Although Industrial Ethernet solutions have a large number of advantages compared to traditional fieldbuses, such as higher performance, more flexibility and better consistency, fieldbuses are still very widely distributed and accepted in the market. Therefore, both will continue to be available for an extended period of time.
Fieldbuses were developed in the 1980s in order to replace the previously usual parallel wiring of binary signals and analog signal transmission with digital transmission technology. Today, there are approximately 50 different fieldbuses, which differ with regard to their technical features, areas of use and market relevance. The internationally standardized fieldbuses are included in the IEC 61158 standard (digital data communication for measurement and control – fieldbus for use in industrial control systems).
Fieldbuses were designed for a variety of needs. Sensor-actuator fieldbuses, such as AS-i or SSI, combine sensors and actuators. I/O buses, such as Profibus, Interbus, DeviceNet or CANopen, combine a decentralized I/O periphery with PLC controls. Drive buses, such as Sercos, are tailored to the fast and synchronous connection of decentralized drives with motion controls (CNC, MC or PLC).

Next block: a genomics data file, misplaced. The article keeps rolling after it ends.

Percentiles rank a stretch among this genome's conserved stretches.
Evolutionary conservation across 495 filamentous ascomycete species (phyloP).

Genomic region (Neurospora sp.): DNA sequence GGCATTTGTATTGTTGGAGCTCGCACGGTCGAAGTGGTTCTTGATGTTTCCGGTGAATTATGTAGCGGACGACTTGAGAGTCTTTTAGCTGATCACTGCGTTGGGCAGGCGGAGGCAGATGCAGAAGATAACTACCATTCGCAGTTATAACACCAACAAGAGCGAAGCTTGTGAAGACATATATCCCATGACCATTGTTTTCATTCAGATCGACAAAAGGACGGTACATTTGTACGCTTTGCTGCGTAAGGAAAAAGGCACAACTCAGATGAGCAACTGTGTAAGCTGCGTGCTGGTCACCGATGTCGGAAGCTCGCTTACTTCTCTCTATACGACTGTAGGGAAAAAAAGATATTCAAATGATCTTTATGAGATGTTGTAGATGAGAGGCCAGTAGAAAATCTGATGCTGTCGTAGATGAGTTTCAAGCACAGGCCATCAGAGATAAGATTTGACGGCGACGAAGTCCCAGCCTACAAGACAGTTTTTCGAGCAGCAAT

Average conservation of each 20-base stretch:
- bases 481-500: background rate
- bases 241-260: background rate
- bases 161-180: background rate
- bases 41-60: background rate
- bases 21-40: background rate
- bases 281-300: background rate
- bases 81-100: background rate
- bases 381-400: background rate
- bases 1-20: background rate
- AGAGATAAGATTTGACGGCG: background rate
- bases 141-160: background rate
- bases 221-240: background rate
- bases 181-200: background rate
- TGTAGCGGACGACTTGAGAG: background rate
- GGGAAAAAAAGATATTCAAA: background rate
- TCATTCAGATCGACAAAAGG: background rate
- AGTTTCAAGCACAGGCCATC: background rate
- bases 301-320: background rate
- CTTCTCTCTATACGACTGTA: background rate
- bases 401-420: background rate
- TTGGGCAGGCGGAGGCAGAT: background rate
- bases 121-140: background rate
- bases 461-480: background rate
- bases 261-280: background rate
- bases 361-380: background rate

Since fieldbuses and Industrial Ethernet solutions are based on different transmission processes, corresponding field devices cannot co-exist in a common network infrastructure.
There are several solution approaches for using peripheral devices with different types of bus interfaces in a machine or system:
- The various buses are brought together in a machine or system control. Since the control operates each of the protocols separately and exchanges data with each of the connected peripheral devices, it is not necessary to implement a protocol.
- Alternatively, the protocols can be combined in a decentralized gateway. The advantage is that the control only needs to support one interface (e.g. Ethernet) and one protocol (e.g. Sercos). The devices of the other bus system (e.g. Profibus) are connected using a communication gateway, which assumes the data exchange between the various buses.
For Sercos III, a variety of implementers from various manufacturers are offered that enable the connection of fieldbuses (e.g. Profibus, CAN) or sensor/actuator buses (AS-i, SSI, IO-Link). Moreover, gateways with axis controller peripherals are available to integrate analog axes. Gateways are either a feature of Sercos devices (e.g. modular I/Os) or are connected to the Sercos network as separate components.